With conflicting requirements, Year End Financial Statement auditors are in many cases declining to sign off on audits where there is no ‘evidence’, a company has satisfied the new transfer pricing requirements. The quandary for many companies is how to achieve this when transfer pricing documentation is not required to be prepared until approximately 6 months after year end, whilst the auditors come in 2 months after year end.
There have been various cases where auditors of the financial statements are requesting for more detailed explanations on a companies’ transfer pricing position, before agreeing to sign off the financial accounts. In some cases, the auditors have specifically requested to sight ‘evidence’ (i.e. presumably transfer pricing documentation) for the income year in order to understand how the company is managing transfer pricing.
This change has put pressure on companies, who traditionally prepare their transfer pricing documentation months later, after the end of the financial year and before the lodgement of the income tax return.
Working with our clients, we have developed an approach which provides the auditors with a clear outline, including consideration of the legislation summary of their transfer pricing position, while avoiding the unnecessary preparation of detailed transfer pricing documentation and duplicating what needs to be performed at a later date. Auditors have accepted this document and have agreed to sign the financial statements without further delays.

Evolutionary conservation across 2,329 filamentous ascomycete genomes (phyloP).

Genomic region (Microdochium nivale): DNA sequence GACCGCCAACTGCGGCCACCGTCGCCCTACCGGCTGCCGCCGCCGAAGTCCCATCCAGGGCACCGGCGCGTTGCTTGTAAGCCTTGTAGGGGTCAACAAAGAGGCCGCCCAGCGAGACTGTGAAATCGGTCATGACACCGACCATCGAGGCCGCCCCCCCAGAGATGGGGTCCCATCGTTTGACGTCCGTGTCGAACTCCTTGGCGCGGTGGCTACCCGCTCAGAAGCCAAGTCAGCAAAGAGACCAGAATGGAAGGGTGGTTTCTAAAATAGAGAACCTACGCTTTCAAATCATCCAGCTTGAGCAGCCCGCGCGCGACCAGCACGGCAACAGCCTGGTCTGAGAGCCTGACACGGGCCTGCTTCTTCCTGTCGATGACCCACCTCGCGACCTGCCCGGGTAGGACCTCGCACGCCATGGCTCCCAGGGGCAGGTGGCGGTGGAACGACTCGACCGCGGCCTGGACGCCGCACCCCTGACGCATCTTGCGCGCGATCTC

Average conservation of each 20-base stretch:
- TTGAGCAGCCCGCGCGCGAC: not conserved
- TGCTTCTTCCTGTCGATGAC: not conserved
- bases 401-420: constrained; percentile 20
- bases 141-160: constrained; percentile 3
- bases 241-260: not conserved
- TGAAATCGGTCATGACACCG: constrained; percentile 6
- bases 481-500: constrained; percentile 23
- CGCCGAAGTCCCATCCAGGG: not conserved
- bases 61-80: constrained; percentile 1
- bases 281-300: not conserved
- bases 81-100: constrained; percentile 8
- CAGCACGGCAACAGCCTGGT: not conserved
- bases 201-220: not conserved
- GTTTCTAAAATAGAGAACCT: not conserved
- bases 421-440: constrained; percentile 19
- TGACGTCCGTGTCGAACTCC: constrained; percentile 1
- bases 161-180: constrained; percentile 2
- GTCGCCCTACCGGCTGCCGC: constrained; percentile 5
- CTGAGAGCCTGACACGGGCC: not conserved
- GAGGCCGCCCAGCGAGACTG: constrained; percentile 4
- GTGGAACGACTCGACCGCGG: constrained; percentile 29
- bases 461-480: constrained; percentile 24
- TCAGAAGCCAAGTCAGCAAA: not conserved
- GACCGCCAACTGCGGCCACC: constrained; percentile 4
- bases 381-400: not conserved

Many clients have found added benefits, using this tool as the basis for preparing the company’s transfer pricing policy. Given the current focus from the government on transfer pricing, it has also become a useful device for finance teams to explain their company’s transfer pricing position to the board and/or key managers of the business.
If your company is facing this issue with the end of the year audit and requires assistance, please contact Transfer Pricing Solutions on 03 5911 7001 or email firstname.lastname@example.org.
Thec Covid-19 pandemic has triggered the most severe recession and is causing enormous damage to the world economy. The economic downturn will impact a group’s transfer prices, analysis and documentation, more so with the BEPS Action Plans in place and the high level of transfer pricing scrutiny across the globe.
JobKeeper forms part of taxable income in the tax return. Makes sense, it is a subsidy against wages, so I am sure there are no surprises there, but how do you assess the arm’s length financial outcomes of the entity for transfer pricing purposes?
The ATO expect that Australian entities will retain the benefit of the JobKeeper payment they receive. So how do you treat the JobKeeper payments for transfer pricing purposes?